Last week, my 20th title went up for sale. “Guarding Amber” is out. My first book came out in March of 2012. My only regret over the last decade is listening to those who didn’t know what they were talking about.

We can’t go back and change the past. Even if that was possible, I wouldn’t. The past is what makes today possible. The things I experienced, good and bad, shape my writing today.

If you’re discouraged, keep trying. If sales suck, shrug it off. If your family or friends try to cut you down, find the strength you have inside. You have to find your faith in yourself, in your talent, to weather the storm of being an author. Having a way with words isn’t enough. You’re going to have years where you’re wondering why you started on this road. This is not a job for everyone. Because you’re not going to be paid enough to support yourself for close to a decade.

Over the last decade, I’ve come out of my shell. I’ve stopped listening to those who said no and found the way to say yes to myself. I’ve gone from someone who hid in the shadows to being able to talk to a room full of people who wanted to get where I was. I’ve been told I inspire people to keep trying.

I’ve learned so much since I found the key to unlock my muse from her cage. I think ‘Guarding Amber’ is an example of how much I’ve grown as an author. I hope you will as well.

myBook.to/guardingamber

Guarding amber v 10

BB

Happy New Year! Took last week off for the holiday, head back to work tomorrow, but I’m more relaxed now.

Update for those of you who read my books! ‘Guarding Amber’ is done with editing! I hope to have it up for sale before mid-January. It’s my 20th title, which amazes me.

I want to talk about the business side of things. Most new authors sign a contract and don’t understand what it says. They only think that they’re with a traditional publisher and not a vanity press, so all should be good.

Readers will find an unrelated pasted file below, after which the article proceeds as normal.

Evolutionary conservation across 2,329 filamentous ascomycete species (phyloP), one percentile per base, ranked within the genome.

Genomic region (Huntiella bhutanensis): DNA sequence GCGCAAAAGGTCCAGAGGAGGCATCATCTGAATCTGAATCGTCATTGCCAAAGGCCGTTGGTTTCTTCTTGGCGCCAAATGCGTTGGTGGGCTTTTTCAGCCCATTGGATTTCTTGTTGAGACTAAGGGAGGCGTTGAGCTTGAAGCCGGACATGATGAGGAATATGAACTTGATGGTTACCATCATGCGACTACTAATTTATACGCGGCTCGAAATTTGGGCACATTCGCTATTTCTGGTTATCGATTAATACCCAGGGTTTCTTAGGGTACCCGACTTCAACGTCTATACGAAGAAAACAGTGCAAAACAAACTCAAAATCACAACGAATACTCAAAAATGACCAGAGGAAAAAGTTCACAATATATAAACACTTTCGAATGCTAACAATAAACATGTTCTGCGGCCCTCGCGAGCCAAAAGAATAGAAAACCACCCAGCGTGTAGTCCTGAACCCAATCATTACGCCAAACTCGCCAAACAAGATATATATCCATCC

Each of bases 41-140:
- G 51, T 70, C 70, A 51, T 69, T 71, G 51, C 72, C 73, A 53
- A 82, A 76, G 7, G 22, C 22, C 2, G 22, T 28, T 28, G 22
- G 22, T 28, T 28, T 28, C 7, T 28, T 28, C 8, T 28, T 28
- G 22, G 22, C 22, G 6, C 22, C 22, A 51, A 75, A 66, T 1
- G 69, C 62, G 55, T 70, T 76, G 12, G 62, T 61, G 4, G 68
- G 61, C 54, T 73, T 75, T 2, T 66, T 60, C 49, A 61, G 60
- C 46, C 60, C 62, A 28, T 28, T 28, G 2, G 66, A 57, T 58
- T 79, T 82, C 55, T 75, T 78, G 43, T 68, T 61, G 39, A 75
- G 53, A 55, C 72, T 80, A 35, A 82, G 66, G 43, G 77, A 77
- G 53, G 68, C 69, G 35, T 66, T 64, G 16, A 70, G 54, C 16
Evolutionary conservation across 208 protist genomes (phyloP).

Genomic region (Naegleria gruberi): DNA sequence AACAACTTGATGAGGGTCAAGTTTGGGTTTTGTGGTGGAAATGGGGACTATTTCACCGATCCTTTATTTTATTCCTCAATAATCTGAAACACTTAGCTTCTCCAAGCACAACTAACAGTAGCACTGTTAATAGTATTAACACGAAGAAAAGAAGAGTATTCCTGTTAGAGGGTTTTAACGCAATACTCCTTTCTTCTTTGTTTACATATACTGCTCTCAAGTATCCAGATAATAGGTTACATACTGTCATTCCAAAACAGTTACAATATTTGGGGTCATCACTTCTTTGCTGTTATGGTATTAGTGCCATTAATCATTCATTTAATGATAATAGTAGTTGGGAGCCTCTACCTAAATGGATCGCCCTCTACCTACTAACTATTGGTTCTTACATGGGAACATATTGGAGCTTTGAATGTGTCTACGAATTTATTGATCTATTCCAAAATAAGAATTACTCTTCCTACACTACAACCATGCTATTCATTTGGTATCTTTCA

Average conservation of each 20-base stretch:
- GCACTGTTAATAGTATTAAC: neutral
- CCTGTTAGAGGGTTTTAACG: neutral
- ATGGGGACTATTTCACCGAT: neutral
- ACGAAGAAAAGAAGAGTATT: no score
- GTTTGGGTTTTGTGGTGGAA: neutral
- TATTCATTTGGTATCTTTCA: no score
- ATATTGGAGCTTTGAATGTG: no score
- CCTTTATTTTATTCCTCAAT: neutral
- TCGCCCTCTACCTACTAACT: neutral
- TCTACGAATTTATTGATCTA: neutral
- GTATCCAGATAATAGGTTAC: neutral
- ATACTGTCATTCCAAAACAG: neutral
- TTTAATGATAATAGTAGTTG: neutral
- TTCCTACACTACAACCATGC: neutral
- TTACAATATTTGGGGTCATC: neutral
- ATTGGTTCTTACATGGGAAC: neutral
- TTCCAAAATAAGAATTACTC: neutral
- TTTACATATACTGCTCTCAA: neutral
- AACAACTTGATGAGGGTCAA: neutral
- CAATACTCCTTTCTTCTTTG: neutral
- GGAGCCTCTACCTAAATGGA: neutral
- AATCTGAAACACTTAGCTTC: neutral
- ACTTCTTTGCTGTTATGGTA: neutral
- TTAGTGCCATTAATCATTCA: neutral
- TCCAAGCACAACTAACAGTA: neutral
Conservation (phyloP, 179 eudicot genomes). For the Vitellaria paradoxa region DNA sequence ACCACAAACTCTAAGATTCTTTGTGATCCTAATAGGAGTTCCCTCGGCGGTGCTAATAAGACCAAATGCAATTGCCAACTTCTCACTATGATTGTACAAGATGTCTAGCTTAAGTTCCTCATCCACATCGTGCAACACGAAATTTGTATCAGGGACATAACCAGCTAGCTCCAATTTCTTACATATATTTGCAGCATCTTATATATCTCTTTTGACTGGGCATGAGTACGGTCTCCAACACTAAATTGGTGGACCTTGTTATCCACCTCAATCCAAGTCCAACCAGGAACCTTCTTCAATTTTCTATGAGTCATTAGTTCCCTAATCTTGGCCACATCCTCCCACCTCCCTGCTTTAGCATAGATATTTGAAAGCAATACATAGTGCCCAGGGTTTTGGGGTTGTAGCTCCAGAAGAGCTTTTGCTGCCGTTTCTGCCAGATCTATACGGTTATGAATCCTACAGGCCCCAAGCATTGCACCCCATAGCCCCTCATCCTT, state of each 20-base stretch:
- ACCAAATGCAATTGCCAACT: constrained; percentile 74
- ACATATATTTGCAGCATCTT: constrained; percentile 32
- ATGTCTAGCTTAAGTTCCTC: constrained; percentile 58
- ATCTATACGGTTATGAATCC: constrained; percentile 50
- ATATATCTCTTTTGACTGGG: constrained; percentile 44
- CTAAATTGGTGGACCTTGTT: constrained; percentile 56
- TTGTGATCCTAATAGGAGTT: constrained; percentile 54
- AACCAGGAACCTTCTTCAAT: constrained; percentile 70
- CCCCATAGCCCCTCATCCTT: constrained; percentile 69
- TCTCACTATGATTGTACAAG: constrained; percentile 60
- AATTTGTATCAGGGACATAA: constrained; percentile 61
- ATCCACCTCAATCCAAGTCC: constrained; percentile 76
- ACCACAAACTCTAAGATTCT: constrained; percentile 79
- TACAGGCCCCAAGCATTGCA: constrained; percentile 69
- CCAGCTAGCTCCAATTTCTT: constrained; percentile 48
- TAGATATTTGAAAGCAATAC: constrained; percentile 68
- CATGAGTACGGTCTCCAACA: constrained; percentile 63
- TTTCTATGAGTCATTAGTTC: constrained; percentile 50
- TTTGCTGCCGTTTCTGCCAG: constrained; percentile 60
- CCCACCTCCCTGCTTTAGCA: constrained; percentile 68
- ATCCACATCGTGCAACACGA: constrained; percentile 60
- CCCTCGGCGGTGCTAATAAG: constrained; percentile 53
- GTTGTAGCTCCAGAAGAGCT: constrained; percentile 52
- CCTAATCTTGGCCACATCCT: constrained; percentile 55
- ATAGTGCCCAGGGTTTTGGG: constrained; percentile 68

This is a business. Publishers invest money in your book, pay up front costs like making a cover, having it edited, and sending it past a proofreader. As such, they want your book to be successful because the only way they’re making back that investment is if it sells well. They take a risk on a new author, hoping that what they put into the book will be recouped once it’s up for sale.

Reputable publishers spell this out in the contract. It’s up to the author to read and understand it before they sign it. Percentages are spelled out, what each party is responsible for, etc.

Publishers don’t have to give you your books for free. They’re a business, looking to pay their operating costs and salaries. They do this by selling books. Screaming at someone that they’re ‘cheating’ or ‘stealing’ from you simply because they made money off your book shows your ignorance of the business. Your publisher making money is not an act of piracy. Any comparison along that line only shows that you’re a jackass.

If you’re someone who doesn’t like the idea of somebody else making money off of your book, then don’t sign with a traditional publisher. Self publish, or pay a vanity press, and go it alone. Signing a contract with a traditional publisher means they’re going to make money off of your book. Period.

For most first books, it won’t be much of a profit if any. The majority of first time authors won’t earn back what the publisher invested in the lifetime of the initial contract. An author who starts to complain about the publisher making even a dime off of them doesn’t get renewed.

Being a published author through a traditional house is a long term commitment for both parties. Authors have to keep promoting and writing if they want their sales to increase, and the publisher to renew their contracts. Publishers have to be up front and timely with both statements and payouts. It’s a system built on mutual trust.